</encoder>
  </appender>

  <root level="DEBUG">
    <appender-ref ref="CONSOLE"/>
  </root>
</configuration>

Within the <pattern> xml tag, we define the logging format. The formats that have been used here can be looked up in the Logback documentation.

However, if we try out this logging format, it will not be formatted properly:

2018-08-03 | 22:04:29.119 | main | DEBUG | o.s.a.f.JdkDynamicAopProxy | ID:          | Creating JDK dynamic proxy: target source is EmptyTargetSource: no target class, static
2018-08-03 | 22:04:29.133 | very-long-thread-name | DEBUG | i.r.l.LoggingFormatTest | ID:    14556 | This is a DEBUG message.
2018-08-03 | 22:04:29.133 | short |  INFO | i.r.l.LoggingFormatTest | ID:     5456 | This is an INFO message.
2018-08-03 | 22:04:29.133 | short | ERROR | i.r.l.LoggingFormatTest | ID:  1548654 | This is an ERROR message with a very long ID.

The thread and logger name columns don’t have the same width in each line.

To fix this, we could try to use Logback’s padding feature, which allows us to pad a column with spaces up to a certain number by adding %<number> before the format in question. This way, we could try %20thread instead of just %thread to pad the thread name to 20 characters.

If the thread name is longer than these 20 characters, though, the column will overflow.

So, we need some way to truncate the thread and logger names to a defined maximum of characters.

Truncating Thread and Logger Names

Luckily, Logback provides an option to truncate fields.

If we change the patterns for thread and logger to %-20.20thread and %-25.25logger{25}, Logback will pad the values with spaces if they are shorter than 20 or 25 characters and truncate them from the start if they are longer than 20 or 25 characters.

The final pattern looks like this:

<pattern>%d{yyyy-MM-dd} | %d{HH:mm:ss.SSS} | %-20.20thread | %5p | %-25.25logger{25} | %12(ID: %8mdc{id}) | %m%n</pattern>

Now, if we run our logging code again, we have the output we wanted, without any overflowing columns:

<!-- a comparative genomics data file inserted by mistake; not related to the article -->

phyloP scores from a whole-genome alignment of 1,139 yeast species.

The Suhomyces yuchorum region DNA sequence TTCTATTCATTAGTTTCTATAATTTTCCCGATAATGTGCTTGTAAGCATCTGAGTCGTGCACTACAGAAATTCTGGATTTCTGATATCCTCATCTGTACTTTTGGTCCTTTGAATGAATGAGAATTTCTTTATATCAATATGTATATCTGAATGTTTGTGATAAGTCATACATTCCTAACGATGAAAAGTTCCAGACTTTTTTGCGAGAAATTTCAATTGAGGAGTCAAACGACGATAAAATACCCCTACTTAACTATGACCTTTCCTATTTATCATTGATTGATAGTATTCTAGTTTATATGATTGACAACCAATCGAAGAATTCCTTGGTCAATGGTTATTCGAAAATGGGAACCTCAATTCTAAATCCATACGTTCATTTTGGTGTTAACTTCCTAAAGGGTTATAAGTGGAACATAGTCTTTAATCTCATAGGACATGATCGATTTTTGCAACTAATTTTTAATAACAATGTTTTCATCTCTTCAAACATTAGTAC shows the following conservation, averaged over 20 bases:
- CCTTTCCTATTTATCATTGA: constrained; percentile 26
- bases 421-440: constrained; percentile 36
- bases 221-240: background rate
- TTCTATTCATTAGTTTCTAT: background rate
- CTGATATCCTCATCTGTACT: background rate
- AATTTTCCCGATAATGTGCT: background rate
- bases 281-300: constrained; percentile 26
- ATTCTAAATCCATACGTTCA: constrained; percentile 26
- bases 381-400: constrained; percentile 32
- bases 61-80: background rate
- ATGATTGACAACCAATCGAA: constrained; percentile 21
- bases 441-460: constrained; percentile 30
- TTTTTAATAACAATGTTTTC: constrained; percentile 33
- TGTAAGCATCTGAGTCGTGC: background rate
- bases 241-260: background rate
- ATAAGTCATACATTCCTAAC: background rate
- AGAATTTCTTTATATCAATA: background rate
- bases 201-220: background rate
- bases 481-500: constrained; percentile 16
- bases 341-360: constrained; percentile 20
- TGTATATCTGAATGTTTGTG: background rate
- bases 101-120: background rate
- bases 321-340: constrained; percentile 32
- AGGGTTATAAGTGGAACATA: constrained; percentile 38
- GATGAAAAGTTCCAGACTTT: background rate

2018-08-11 | 21:31:20.436 | main                 | DEBUG | .s.a.f.JdkDynamicAopProxy | ID:          | Creating JDK dynamic proxy: target source is EmptyTargetSource: no target class, static
2018-08-11 | 21:31:20.450 | ery-long-thread-name | DEBUG | i.r.l.LoggingFormatTest   | ID:    14556 | This is a DEBUG message.
2018-08-11 | 21:31:20.450 | short                |  INFO | i.r.l.LoggingFormatTest   | ID:     5456 | This is an INFO message.
2018-08-11 | 21:31:20.450 | short                | ERROR | i.r.l.LoggingFormatTest   | ID:  1548654 | This is an ERROR message with a very long ID.

Actually, the ID column may still overflow if we provide a very high ID number for a log message. However, an ID should never be truncated and since we’re controlling those IDs we can constrict them to a maximum number so that the column does not overflow.

Have we Lost Information by Truncating?

One might argue that we mustn’t truncate the logger or thread name since we’re losing information. But have we really lost information?

How often do we need the full name of a logger or a thread? These cases are very rare, I would say. Most of the times, it’s enough to see the last 20 or so characters to know enough to act upon it.

Even if truncated, the information isn’t really lost. It’s still contained in the log events!

If we’re logging to a log server, the information will still be there. It has just been removed from the string representation of the log message.

We might configure the above logging format for local development only. Here, a human-readable logging format is most valuable, since we’re probably logging to a file or console and not to a log server like we’re doing in production.

Conclusion

Logback has to be tweaked a bit to provide a column-based logging format that allows for quick scanning, but it can be done with a little customization.

Using Descriptive Logger, we can easily add a unique ID to each log message for quick reference into the code.

The code used in this article is available on github.